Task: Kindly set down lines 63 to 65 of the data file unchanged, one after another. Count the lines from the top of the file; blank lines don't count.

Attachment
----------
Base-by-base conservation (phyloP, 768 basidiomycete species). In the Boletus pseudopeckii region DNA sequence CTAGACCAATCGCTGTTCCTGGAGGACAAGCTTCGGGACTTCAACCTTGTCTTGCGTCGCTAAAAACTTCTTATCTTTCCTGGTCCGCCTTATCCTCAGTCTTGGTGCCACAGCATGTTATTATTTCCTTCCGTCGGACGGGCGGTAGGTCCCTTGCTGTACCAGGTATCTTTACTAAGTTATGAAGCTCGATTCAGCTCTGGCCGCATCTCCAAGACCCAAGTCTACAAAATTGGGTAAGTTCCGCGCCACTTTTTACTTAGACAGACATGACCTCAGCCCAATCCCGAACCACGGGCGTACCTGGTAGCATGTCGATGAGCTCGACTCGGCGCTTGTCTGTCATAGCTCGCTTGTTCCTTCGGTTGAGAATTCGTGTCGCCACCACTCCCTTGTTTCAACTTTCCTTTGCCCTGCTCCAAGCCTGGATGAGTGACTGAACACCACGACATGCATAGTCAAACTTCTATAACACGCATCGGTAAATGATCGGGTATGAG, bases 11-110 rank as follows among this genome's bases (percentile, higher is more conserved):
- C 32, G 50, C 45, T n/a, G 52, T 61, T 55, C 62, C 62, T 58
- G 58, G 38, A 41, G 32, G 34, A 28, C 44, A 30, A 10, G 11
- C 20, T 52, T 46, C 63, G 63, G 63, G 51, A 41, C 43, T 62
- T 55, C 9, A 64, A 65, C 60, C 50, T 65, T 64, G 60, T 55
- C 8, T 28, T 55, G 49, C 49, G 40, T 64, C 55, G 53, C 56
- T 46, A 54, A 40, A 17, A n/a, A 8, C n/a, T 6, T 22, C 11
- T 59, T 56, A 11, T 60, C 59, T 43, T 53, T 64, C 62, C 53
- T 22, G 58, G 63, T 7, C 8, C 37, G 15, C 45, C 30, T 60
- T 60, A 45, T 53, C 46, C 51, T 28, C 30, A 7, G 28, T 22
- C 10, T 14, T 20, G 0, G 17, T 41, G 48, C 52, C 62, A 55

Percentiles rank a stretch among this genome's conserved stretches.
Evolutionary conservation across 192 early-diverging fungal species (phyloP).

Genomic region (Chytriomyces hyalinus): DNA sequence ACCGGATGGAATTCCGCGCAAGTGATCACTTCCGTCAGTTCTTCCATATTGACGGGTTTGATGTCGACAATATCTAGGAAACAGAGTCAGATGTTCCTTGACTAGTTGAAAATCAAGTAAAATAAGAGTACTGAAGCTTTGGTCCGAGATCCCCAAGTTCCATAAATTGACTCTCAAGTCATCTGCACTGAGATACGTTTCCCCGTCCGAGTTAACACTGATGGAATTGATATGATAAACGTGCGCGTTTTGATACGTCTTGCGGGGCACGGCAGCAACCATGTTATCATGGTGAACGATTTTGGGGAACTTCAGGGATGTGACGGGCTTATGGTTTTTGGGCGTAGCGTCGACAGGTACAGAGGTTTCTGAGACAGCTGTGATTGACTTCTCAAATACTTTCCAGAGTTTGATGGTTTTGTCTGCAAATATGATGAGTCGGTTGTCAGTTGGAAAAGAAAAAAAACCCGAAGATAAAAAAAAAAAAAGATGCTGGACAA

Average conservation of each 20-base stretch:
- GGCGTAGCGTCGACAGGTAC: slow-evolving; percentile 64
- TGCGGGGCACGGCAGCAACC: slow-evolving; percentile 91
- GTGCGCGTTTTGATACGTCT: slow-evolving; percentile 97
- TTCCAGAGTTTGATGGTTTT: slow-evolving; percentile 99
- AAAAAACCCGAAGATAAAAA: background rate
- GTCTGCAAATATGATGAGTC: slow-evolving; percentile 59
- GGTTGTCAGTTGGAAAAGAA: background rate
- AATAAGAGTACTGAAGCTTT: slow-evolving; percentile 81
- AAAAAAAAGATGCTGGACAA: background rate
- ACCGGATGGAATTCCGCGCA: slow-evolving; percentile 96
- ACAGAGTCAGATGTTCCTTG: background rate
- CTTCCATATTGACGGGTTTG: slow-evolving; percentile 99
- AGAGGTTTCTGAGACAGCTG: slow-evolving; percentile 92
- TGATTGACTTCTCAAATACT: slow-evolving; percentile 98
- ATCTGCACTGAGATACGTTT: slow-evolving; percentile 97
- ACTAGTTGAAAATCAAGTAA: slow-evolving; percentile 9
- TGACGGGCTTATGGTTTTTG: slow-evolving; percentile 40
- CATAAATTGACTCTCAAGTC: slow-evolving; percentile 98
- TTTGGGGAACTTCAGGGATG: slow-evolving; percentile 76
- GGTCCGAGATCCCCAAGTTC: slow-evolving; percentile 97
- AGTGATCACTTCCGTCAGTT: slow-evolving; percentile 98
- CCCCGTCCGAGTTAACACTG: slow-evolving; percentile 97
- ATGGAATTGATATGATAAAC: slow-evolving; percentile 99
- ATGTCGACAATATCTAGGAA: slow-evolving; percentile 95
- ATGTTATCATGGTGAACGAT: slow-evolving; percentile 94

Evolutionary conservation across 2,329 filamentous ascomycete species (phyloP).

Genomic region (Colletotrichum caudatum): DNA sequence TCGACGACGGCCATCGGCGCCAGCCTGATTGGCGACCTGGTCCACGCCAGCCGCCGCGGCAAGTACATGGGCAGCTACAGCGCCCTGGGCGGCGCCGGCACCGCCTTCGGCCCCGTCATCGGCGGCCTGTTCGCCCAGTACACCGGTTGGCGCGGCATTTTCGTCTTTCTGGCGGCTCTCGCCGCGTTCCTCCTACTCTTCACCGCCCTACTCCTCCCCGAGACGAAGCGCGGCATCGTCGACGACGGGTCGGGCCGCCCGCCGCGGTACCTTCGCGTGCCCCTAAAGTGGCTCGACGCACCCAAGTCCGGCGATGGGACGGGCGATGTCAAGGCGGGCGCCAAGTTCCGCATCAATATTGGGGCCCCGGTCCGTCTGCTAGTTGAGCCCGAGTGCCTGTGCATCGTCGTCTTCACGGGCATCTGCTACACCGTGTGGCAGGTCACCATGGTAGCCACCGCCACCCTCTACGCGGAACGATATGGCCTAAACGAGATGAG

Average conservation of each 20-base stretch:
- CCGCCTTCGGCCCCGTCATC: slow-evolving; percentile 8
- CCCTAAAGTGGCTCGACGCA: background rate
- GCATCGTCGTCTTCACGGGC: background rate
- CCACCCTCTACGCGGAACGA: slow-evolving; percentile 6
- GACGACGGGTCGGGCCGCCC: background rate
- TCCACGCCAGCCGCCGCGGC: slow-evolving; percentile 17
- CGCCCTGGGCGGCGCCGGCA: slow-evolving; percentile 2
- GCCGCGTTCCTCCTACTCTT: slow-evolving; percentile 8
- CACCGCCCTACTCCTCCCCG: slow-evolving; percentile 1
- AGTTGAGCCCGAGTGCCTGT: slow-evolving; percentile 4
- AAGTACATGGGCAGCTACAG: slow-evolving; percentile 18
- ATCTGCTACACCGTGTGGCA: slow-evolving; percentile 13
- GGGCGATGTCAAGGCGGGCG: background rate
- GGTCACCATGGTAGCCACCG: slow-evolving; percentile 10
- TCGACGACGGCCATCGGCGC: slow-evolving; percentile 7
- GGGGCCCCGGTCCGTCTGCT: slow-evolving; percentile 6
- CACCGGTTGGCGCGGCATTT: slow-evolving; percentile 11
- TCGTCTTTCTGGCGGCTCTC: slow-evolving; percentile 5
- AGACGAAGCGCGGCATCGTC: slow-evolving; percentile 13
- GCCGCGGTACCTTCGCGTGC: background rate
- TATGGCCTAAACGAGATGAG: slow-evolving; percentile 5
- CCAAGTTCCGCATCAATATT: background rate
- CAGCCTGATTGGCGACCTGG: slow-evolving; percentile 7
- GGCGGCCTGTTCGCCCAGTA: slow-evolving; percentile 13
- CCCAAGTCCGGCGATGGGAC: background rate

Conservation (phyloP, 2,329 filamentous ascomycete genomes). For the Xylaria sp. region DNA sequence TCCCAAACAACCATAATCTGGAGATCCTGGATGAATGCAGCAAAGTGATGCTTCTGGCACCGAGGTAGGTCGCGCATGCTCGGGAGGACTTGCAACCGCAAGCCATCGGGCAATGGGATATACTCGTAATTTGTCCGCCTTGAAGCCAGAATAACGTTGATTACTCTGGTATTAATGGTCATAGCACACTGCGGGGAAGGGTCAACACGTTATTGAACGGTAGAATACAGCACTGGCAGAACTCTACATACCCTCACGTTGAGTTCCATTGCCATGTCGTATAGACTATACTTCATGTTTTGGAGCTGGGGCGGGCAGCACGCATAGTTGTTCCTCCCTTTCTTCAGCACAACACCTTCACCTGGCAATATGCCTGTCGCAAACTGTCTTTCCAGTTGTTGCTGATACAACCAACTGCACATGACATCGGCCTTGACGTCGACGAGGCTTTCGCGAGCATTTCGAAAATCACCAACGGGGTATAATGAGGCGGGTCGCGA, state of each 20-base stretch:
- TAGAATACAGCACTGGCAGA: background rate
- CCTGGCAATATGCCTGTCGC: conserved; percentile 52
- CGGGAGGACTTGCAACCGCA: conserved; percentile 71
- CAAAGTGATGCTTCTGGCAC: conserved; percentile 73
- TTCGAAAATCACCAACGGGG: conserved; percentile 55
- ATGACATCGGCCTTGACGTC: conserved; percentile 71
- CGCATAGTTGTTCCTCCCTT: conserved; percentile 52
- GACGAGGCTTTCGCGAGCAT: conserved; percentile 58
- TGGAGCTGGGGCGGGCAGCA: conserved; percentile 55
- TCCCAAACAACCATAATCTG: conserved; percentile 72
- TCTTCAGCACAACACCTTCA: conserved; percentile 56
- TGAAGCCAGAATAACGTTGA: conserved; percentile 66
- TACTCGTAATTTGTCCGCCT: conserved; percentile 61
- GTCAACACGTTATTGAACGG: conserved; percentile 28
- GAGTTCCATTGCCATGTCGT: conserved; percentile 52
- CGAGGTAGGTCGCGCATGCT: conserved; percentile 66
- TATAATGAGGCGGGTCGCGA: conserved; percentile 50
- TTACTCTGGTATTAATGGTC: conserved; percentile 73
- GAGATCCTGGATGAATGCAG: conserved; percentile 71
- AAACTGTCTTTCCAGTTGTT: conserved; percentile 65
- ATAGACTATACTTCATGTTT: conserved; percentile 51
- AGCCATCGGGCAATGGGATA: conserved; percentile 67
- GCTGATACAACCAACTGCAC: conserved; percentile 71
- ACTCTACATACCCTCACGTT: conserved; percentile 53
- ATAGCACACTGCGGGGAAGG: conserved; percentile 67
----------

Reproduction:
- GCCGCGGTACCTTCGCGTGC: background rate
- TATGGCCTAAACGAGATGAG: slow-evolving; percentile 5
- CCAAGTTCCGCATCAATATT: background rate